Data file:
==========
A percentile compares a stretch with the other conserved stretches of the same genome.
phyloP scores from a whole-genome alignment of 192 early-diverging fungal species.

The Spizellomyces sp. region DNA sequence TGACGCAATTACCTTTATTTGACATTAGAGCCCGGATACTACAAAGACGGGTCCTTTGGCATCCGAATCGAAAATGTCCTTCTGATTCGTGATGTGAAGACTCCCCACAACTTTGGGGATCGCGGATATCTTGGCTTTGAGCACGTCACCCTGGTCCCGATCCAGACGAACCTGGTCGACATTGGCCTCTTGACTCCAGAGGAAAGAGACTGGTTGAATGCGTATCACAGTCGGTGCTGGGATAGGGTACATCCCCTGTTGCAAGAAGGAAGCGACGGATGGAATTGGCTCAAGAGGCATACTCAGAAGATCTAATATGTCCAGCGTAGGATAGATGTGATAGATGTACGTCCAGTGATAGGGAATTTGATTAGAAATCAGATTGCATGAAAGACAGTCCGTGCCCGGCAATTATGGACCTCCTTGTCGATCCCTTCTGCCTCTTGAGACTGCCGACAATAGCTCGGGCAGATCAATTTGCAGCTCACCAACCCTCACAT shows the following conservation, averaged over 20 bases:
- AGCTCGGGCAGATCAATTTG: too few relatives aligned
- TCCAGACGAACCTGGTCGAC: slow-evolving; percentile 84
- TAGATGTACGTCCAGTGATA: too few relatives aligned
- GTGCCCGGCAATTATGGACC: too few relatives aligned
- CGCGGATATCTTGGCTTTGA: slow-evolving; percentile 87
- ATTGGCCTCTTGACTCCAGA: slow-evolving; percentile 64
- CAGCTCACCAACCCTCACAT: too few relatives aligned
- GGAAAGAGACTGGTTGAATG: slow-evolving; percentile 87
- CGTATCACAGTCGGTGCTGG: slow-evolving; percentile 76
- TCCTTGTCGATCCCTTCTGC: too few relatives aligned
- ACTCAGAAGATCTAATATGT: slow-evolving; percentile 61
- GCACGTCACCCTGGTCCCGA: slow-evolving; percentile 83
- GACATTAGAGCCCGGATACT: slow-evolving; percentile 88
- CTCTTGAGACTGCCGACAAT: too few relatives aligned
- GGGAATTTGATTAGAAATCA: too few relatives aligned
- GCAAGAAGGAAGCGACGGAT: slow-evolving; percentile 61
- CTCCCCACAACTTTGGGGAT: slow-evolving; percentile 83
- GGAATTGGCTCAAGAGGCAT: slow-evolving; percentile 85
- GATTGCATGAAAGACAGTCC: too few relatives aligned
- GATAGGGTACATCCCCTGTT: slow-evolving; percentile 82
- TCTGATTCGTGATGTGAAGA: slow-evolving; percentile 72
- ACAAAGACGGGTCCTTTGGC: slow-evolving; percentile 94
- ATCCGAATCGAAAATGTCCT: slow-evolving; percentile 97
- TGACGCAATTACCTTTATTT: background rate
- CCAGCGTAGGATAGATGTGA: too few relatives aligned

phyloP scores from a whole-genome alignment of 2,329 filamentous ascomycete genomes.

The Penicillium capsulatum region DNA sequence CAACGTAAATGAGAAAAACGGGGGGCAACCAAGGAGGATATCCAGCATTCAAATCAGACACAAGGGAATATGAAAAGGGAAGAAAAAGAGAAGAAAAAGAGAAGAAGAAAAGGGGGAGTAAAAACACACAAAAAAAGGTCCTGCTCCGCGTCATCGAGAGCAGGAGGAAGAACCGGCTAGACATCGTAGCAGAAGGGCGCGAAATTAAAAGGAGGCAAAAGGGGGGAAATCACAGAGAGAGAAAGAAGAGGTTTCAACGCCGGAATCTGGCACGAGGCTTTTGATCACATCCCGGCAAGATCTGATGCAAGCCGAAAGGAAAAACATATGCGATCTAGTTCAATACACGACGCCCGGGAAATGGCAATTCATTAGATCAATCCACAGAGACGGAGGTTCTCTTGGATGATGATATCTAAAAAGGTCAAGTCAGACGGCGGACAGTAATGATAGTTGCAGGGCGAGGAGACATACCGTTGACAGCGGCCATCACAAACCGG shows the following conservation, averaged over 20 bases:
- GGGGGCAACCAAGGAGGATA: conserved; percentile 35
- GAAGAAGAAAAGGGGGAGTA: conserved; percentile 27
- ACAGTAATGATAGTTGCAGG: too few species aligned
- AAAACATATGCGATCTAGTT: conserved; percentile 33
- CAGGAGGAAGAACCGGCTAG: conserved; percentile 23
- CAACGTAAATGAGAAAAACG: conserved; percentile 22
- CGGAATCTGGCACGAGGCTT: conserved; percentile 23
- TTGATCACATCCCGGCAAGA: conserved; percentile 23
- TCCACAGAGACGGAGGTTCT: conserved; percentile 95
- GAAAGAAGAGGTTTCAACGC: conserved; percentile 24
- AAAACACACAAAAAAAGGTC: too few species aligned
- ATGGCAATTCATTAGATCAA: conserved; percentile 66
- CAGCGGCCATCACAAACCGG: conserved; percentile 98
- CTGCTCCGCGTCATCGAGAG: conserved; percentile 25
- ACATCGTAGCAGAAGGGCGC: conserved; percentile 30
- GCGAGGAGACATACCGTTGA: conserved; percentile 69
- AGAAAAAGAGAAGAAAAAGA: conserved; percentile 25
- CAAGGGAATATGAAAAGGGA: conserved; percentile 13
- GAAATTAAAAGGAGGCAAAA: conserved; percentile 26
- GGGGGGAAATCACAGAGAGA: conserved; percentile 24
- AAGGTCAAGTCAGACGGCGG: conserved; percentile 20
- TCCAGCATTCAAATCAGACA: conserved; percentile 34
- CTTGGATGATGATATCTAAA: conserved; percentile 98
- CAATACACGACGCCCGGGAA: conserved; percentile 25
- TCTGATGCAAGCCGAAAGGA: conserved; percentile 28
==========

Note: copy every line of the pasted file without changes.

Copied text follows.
A percentile compares a stretch with the other conserved stretches of the same genome.
phyloP scores from a whole-genome alignment of 192 early-diverging fungal species.

The Spizellomyces sp. region DNA sequence TGACGCAATTACCTTTATTTGACATTAGAGCCCGGATACTACAAAGACGGGTCCTTTGGCATCCGAATCGAAAATGTCCTTCTGATTCGTGATGTGAAGACTCCCCACAACTTTGGGGATCGCGGATATCTTGGCTTTGAGCACGTCACCCTGGTCCCGATCCAGACGAACCTGGTCGACATTGGCCTCTTGACTCCAGAGGAAAGAGACTGGTTGAATGCGTATCACAGTCGGTGCTGGGATAGGGTACATCCCCTGTTGCAAGAAGGAAGCGACGGATGGAATTGGCTCAAGAGGCATACTCAGAAGATCTAATATGTCCAGCGTAGGATAGATGTGATAGATGTACGTCCAGTGATAGGGAATTTGATTAGAAATCAGATTGCATGAAAGACAGTCCGTGCCCGGCAATTATGGACCTCCTTGTCGATCCCTTCTGCCTCTTGAGACTGCCGACAATAGCTCGGGCAGATCAATTTGCAGCTCACCAACCCTCACAT shows the following conservation, averaged over 20 bases:
- AGCTCGGGCAGATCAATTTG: too few relatives aligned
- TCCAGACGAACCTGGTCGAC: slow-evolving; percentile 84
- TAGATGTACGTCCAGTGATA: too few relatives aligned
- GTGCCCGGCAATTATGGACC: too few relatives aligned
- CGCGGATATCTTGGCTTTGA: slow-evolving; percentile 87
- ATTGGCCTCTTGACTCCAGA: slow-evolving; percentile 64
- CAGCTCACCAACCCTCACAT: too few relatives aligned
- GGAAAGAGACTGGTTGAATG: slow-evolving; percentile 87
- CGTATCACAGTCGGTGCTGG: slow-evolving; percentile 76
- TCCTTGTCGATCCCTTCTGC: too few relatives aligned
- ACTCAGAAGATCTAATATGT: slow-evolving; percentile 61
- GCACGTCACCCTGGTCCCGA: slow-evolving; percentile 83
- GACATTAGAGCCCGGATACT: slow-evolving; percentile 88
- CTCTTGAGACTGCCGACAAT: too few relatives aligned
- GGGAATTTGATTAGAAATCA: too few relatives aligned
- GCAAGAAGGAAGCGACGGAT: slow-evolving; percentile 61
- CTCCCCACAACTTTGGGGAT: slow-evolving; percentile 83
- GGAATTGGCTCAAGAGGCAT: slow-evolving; percentile 85
- GATTGCATGAAAGACAGTCC: too few relatives aligned
- GATAGGGTACATCCCCTGTT: slow-evolving; percentile 82
- TCTGATTCGTGATGTGAAGA: slow-evolving; percentile 72
- ACAAAGACGGGTCCTTTGGC: slow-evolving; percentile 94
- ATCCGAATCGAAAATGTCCT: slow-evolving; percentile 97
- TGACGCAATTACCTTTATTT: background rate
- CCAGCGTAGGATAGATGTGA: too few relatives aligned

phyloP scores from a whole-genome alignment of 2,329 filamentous ascomycete genomes.

The Penicillium capsulatum region DNA sequence CAACGTAAATGAGAAAAACGGGGGGCAACCAAGGAGGATATCCAGCATTCAAATCAGACACAAGGGAATATGAAAAGGGAAGAAAAAGAGAAGAAAAAGAGAAGAAGAAAAGGGGGAGTAAAAACACACAAAAAAAGGTCCTGCTCCGCGTCATCGAGAGCAGGAGGAAGAACCGGCTAGACATCGTAGCAGAAGGGCGCGAAATTAAAAGGAGGCAAAAGGGGGGAAATCACAGAGAGAGAAAGAAGAGGTTTCAACGCCGGAATCTGGCACGAGGCTTTTGATCACATCCCGGCAAGATCTGATGCAAGCCGAAAGGAAAAACATATGCGATCTAGTTCAATACACGACGCCCGGGAAATGGCAATTCATTAGATCAATCCACAGAGACGGAGGTTCTCTTGGATGATGATATCTAAAAAGGTCAAGTCAGACGGCGGACAGTAATGATAGTTGCAGGGCGAGGAGACATACCGTTGACAGCGGCCATCACAAACCGG shows the following conservation, averaged over 20 bases:
- GGGGGCAACCAAGGAGGATA: conserved; percentile 35
- GAAGAAGAAAAGGGGGAGTA: conserved; percentile 27
- ACAGTAATGATAGTTGCAGG: too few species aligned
- AAAACATATGCGATCTAGTT: conserved; percentile 33
- CAGGAGGAAGAACCGGCTAG: conserved; percentile 23
- CAACGTAAATGAGAAAAACG: conserved; percentile 22
- CGGAATCTGGCACGAGGCTT: conserved; percentile 23
- TTGATCACATCCCGGCAAGA: conserved; percentile 23
- TCCACAGAGACGGAGGTTCT: conserved; percentile 95
- GAAAGAAGAGGTTTCAACGC: conserved; percentile 24
- AAAACACACAAAAAAAGGTC: too few species aligned
- ATGGCAATTCATTAGATCAA: conserved; percentile 66
- CAGCGGCCATCACAAACCGG: conserved; percentile 98
- CTGCTCCGCGTCATCGAGAG: conserved; percentile 25
- ACATCGTAGCAGAAGGGCGC: conserved; percentile 30
- GCGAGGAGACATACCGTTGA: conserved; percentile 69
- AGAAAAAGAGAAGAAAAAGA: conserved; percentile 25
- CAAGGGAATATGAAAAGGGA: conserved; percentile 13
- GAAATTAAAAGGAGGCAAAA: conserved; percentile 26
- GGGGGGAAATCACAGAGAGA: conserved; percentile 24
- AAGGTCAAGTCAGACGGCGG: conserved; percentile 20
- TCCAGCATTCAAATCAGACA: conserved; percentile 34
- CTTGGATGATGATATCTAAA: conserved; percentile 98
- CAATACACGACGCCCGGGAA: conserved; percentile 25
- TCTGATGCAAGCCGAAAGGA: conserved; percentile 28